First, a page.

Iraqi Forces Liberate Mosul and the Reconstruction Battle Has Started
By William Tucker
Contributor, In Homeland Security
Earlier this week, Iraqi Prime Minister Haider al-Abadi declared that the northern Iraqi city of Mosul had been liberated from the Islamic State (IS) after a nine-month operation.
Abadi spoke while he was visiting Iraqi troops involved in the operation, who cheered the “collapse of the terrorist state of falsehood.” There were celebrations across the city, despite continuing sporadic violence between Iraqi forces and IS holdouts.
On July 11, a coalition spokesman stated that operations were continuing to remove these remaining forces from Mosul’s Old City. Both the Associated Press and the BBC independently confirmed the continuance of violence and noted that airstrikes were still occurring, in addition to fighting on the ground. IS will eventually be forced out of Mosul, but it still has forces in the surrounding areas.
Amnesty International Accuses Iraq of Excessive Force in Recapturing Mosul
The operation took far longer than anticipated by the Iraqi government. The destruction visited upon the city and its inhabitants is substantial. An Amnesty International report on the battle claimed that Iraqi forces had used excessive force. Not surprisingly, the Iraqi coalition denied the report and claimed that the situation on the ground was profoundly difficult.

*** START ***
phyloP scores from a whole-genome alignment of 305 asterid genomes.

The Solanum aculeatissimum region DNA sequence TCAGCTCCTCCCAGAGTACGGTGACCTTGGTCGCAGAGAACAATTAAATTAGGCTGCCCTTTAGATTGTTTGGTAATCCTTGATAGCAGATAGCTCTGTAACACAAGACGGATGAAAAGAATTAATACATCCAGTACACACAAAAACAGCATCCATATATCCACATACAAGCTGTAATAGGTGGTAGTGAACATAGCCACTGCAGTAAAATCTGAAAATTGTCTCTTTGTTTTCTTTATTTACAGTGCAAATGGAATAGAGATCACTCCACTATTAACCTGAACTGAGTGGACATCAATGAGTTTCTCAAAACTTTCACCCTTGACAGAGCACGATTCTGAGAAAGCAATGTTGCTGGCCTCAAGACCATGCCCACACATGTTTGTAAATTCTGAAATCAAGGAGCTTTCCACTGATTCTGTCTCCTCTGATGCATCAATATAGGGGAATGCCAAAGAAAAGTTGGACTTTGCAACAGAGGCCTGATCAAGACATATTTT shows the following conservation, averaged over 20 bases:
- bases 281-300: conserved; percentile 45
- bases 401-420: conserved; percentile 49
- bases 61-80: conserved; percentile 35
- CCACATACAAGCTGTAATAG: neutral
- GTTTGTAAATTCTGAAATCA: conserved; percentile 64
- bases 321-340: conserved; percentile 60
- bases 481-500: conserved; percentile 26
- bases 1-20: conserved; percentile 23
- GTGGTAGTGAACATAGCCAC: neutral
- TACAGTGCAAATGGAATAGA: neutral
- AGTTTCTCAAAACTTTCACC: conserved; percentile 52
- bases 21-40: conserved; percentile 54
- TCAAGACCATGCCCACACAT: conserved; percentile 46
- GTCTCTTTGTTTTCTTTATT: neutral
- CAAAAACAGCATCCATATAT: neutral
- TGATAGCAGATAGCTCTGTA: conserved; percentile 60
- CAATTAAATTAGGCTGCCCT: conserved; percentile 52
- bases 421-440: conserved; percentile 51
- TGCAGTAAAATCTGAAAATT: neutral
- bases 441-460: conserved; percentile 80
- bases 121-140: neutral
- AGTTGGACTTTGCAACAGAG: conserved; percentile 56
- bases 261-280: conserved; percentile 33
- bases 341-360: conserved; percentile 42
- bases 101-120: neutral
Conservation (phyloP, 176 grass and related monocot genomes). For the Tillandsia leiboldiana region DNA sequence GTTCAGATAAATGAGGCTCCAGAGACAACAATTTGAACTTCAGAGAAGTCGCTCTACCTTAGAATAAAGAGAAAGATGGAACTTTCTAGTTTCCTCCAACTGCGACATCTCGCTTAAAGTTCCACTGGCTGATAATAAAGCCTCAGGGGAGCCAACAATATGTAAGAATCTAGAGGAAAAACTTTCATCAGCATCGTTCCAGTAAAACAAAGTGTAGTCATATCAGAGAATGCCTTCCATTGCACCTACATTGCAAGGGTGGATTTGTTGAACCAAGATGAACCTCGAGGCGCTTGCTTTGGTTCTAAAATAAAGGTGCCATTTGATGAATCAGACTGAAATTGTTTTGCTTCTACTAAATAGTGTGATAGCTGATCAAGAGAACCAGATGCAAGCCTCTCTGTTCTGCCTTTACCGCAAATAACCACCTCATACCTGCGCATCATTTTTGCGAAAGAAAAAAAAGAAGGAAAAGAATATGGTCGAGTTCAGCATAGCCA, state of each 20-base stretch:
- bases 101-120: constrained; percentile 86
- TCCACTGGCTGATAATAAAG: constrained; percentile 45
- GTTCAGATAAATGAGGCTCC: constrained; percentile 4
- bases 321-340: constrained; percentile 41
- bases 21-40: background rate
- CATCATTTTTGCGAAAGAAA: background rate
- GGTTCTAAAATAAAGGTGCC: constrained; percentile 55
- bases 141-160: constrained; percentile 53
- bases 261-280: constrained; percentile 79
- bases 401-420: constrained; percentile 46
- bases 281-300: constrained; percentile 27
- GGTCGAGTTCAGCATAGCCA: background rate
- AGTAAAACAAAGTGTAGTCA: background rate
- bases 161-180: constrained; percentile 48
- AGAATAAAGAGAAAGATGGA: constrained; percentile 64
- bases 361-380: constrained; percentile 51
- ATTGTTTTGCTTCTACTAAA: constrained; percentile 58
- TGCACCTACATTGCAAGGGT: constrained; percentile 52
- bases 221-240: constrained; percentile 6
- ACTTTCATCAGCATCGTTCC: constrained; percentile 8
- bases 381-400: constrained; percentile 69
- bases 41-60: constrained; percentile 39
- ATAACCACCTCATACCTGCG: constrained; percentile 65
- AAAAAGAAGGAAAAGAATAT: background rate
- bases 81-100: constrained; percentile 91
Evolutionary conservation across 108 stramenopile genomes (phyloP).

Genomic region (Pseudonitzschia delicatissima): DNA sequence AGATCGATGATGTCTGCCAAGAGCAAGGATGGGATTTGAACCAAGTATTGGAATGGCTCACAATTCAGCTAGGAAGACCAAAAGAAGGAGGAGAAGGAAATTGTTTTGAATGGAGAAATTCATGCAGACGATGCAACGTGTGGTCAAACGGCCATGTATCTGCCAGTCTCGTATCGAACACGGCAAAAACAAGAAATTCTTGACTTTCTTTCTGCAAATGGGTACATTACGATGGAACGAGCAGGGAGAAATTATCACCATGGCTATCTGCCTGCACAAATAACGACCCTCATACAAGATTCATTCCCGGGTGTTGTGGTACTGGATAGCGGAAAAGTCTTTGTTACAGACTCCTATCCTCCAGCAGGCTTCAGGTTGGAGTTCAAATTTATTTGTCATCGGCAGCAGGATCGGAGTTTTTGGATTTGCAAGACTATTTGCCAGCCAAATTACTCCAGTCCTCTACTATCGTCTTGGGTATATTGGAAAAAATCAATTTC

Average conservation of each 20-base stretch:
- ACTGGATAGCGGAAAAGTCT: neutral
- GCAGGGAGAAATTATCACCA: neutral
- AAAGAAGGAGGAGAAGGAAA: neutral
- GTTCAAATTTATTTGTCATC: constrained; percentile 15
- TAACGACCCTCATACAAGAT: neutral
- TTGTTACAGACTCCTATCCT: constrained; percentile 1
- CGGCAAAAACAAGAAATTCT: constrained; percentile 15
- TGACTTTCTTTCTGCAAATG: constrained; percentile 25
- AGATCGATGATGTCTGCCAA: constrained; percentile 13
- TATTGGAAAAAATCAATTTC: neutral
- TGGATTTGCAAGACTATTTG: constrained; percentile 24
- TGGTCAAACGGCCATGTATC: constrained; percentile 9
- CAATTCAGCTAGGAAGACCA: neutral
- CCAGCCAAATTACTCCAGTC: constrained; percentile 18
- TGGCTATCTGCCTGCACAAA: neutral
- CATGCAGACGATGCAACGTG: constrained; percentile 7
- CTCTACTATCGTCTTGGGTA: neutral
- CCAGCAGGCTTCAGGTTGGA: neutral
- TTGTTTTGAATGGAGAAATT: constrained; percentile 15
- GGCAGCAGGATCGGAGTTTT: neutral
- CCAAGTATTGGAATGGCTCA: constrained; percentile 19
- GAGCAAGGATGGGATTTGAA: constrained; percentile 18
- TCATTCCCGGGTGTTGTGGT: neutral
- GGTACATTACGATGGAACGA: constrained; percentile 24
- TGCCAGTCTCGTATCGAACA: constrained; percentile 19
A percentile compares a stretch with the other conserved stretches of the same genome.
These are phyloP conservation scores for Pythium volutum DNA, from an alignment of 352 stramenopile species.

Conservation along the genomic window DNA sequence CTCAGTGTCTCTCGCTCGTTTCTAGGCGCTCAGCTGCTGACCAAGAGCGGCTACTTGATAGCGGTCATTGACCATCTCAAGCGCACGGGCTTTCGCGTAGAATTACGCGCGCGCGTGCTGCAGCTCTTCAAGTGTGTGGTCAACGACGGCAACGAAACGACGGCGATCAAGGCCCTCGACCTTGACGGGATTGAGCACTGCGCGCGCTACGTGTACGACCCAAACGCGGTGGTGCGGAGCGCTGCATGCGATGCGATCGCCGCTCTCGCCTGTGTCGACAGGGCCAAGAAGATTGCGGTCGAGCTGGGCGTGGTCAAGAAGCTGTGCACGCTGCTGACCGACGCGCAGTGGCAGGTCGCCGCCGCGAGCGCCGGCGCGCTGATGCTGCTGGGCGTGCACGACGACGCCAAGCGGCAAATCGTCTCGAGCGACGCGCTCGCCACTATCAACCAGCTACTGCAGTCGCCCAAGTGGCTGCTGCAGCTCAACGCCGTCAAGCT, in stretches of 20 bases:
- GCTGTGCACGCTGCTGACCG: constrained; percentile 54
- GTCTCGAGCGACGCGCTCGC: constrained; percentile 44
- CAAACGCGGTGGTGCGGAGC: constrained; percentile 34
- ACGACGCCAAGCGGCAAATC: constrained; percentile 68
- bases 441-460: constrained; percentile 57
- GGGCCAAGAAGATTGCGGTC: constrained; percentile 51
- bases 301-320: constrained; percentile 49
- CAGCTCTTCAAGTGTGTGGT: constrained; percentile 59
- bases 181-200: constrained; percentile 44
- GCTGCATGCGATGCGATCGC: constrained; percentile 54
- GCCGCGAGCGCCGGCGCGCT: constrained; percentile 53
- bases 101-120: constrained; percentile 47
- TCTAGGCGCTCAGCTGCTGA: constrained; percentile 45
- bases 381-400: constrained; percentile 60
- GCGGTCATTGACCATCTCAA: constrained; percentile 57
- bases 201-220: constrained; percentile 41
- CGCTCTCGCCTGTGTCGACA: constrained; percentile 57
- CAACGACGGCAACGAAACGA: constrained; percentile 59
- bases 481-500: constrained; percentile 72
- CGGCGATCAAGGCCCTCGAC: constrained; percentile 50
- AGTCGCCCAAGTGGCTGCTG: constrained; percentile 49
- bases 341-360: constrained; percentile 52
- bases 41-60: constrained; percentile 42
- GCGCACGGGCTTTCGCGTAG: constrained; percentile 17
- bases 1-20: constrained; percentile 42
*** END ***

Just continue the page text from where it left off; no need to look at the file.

Amnesty International also reported that IS displaced thousands of Iraqis, tortured many citizens and used them as human shields in the operation. Nearly one million Iraqis were displaced and the civilian casualty toll is expected to be substantial.
The status of the city’s infrastructure is similarly unknown, but photos of the devastation are shocking. Mosul is an important city and the Iraqi government must come up with substantial funding to rebuild and reestablish its administrative functions.
This reconstruction will take time. In addition, the political issues that led to this disaster still need to be addressed.
Islamic State Has Lost Territory, Funding and Fighters
IS is rapidly losing ground because the governments of Iraq and Syria are able to reestablish the state with international backing. Nevertheless, it’s not just ground the Islamic State has lost; it’s also the ability to make money.
The loss of territory removes black market oil sales and smuggling routes, which will ultimately force IS to find alternative methods for raising funds. In addition to its territorial losses, IS has also lost fighters through attrition in combat and defections to other rebel groups.
But IS will still be able to function if the political vacuum remains in Iraq with the Shia majority government sidelining the Sunni minority. The same problem holds true in Syria, where a secular Baathist regime is regaining power by liquidating its Sunni rebel foes.
With these two neighboring nations having Sunni majorities, it is vital for both governments to reintegrate their Sunni minorities into a siingular political body. Without political reconciliation, military efforts are doomed to drag on in a battle of attrition, in which civilians will pay the highest price.